144 may be arranged in a side -by-side configuration (refer, for example, the embodiment described in connection with to FIG. 3).

Still referring to FIG. 2, the first lumen 142 is in fluid communication with the first set of side ports 145 a such that the electrophilic reagent 115 can be delivered through the first lumen 142 and out through the side ports 145a. Also, the second lumen 144 is in fluid communication with the second set of side ports 145b such that the nucleophile reagent 125 can be delivered through the second lumen 144 and out through the side ports 145b. The walls that at least partially define the first and second lumens (e.g., in this embodiment, the needle body 146 and the internal tube 147) are configured to maintain the reagents 115 and 125 separate from one another. In this embodiment, the cannula 140 includes a closed distal end 143. As such, the thermochemical ablation reagents 115 and 125 are dispensed from the side ports 145a-b rather than from end ports in the distal end 143. In some embodiments, the distal end may be formed with one or more end ports, and those end ports are plugged or otherwise sealed to ensure that the thermochemical ablation reagents 115 and 125 are dispensed only from the side ports 145a-b. As previously described, the side ports 145a-b can be used to radially disperse the first and second thermochemical ablation reagents 115 and 125, which can improve the distribution of the reagents 115 and 125 and can more evenly distribute the heat generated by the reaction. Still referring to FIG. 2, some embodiments of the fluid delivery device 130 may include one or more sensors arranged on the distal portion 134. For example, in this embodiment, the distal portion 134 includes at least one temperature sensor 148 disposed at or near an outer surface of the cannula 140. The temperature sensor 148 may comprise a thermocouple instrument, such as a type K thermocouple, that has leads incorporated into the body of the cannula 140 (e.g., electrical lines embedded into the walls, insulated electrical traces formed on an inner or outer wall, or the like). The leads may extend from the temperature sensor 148 back to the proximal portion 132 (FIG. 1) of the fluid delivery device 130 so as to connect with a sensor computer system (not shown in FIGS. 1-2). The sensor computer system may be configured to indicate a temperature of the tissue disposed near the temperature sensor 148 based upon signals communicated from the temperature sensor 148. Such temperature information may be used, for example, by a physician or other user during the procedure to monitor the ablation of the targeted tissue.

In another example of a sensor, the distal portion 134 of the delivery device 130 may include at least one pH sensor 149 arranged disposed proximate an outer surface of the cannula 140. The temperature sensor 149 may comprise a pH probe instrument that has an electrical lead incorporated into the body of the cannula 140 (e.g., electrical lines embedded into the walls, insulated electrical traces formed on an inner or outer wall, or the like). The lead may extend from the pH sensor 149 back to the proximal portion 132 (FIG. 1) of the fluid delivery device 130 so as to connect with a sensor computer system (not shown in FIGS. 1-2). The sensor computer system may be configured to indicate a pH level of the material proximate the distal portion based upon signals communicated from the pH sensor 149. Such pH information may be used, for example, by a physician or other user during the procedure to monitor the acid load applied to the tissue.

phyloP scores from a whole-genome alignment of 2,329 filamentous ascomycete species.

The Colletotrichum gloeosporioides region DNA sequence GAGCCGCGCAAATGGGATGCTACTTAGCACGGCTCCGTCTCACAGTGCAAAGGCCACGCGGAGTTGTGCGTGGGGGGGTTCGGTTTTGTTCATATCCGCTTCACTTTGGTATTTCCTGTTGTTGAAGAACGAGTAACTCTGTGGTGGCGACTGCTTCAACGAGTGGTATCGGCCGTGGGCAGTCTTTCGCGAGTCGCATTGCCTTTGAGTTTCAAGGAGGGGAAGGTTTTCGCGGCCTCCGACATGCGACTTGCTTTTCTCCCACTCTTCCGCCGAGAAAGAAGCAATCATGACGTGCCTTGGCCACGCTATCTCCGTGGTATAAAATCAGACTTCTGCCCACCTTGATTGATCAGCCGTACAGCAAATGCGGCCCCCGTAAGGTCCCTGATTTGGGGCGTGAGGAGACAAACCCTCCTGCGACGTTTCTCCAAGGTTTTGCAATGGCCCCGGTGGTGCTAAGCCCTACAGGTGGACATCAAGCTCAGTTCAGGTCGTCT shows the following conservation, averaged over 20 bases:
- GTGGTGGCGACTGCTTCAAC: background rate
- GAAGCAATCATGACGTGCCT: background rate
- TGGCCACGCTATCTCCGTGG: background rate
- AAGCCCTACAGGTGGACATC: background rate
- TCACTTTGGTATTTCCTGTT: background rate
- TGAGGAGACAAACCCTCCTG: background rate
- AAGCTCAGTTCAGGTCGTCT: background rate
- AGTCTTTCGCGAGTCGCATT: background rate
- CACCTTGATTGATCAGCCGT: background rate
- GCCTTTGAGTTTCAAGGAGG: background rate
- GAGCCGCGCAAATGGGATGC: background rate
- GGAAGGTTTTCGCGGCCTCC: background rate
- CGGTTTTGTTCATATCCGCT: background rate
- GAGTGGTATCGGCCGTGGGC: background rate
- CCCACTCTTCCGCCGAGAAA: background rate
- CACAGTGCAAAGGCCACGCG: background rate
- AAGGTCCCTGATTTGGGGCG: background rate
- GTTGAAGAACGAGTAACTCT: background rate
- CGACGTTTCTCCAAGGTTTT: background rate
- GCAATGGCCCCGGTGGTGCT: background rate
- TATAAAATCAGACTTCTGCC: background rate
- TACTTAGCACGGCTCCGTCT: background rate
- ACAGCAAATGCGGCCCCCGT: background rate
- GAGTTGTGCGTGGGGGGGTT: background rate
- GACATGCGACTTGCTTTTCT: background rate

Other examples of sensors include an MR compatible sensor such as a fluoroptic probe, echogenic probes or probes with echogenic coatings for use with ultrasound equipment, etc. These probes may assist with visualization and location during procedures and treatment.

Referring now to FIG. 3, some embodiments of the fluid delivery device may include a multi-lumen cannula in which at least one lumen is not arranged in a coaxial configuration. Furthermore, some embodiments of the fluid delivery device may include a cannula with adjustable side projections that dispense the thermochemical ablation reagents 115 and 125. FIG. 3 is used to illustrate both of these embodiments at once, though they may be separately implemented.

In the embodiment shown in FIG. 3, an alternative distal portion 134' of the fluid delivery device includes a cannula 340 having at least two lumens 342 and 344 in a non- coaxial configuration, and which can be adjusted relative to an outer needle body 346. The first lumen 342 is arranged adjacent to the second lumen 344. For example, the first and second lumens 342 and 344 may be at least partially defined by two adjacent bores formed through the cannula 340. In such circumstances, the cannula 340 may comprise a generally rigid needle body 346 in which the first and second lumens 342 and 344 are formed and thereby separated by an intermediate wall portion. Furthermore, the first lumen 342 may be at least partially defined by a first tube 348 that can be actuated from a proximal position to a distal position so that first side projections 345a protrude outwardly from the radial surface of the cannula 340. Similarly, the second lumen 344 may be at least partially defined by a second tube 347 that can be actuated from a proximal position to a distal position so that second side projections 345b protrude outwardly from the radial surface of the cannula 340. The first and second side projections 345a-b may include ports therein that dispense the first and second thermochemical ablation reagents 115 and 125 from the projections. Accordingly, the first and second side projections 345a-b can be adjusted from a retracted position (e.g., a position generally within a bore of the outer needle body 346) to an extended position (e.g., refer to FIG. 4) so as to penetrate into a wider region of the targeted tissue and further distribute the thermochemical ablation energy during delivery of the reagents 115 and 125.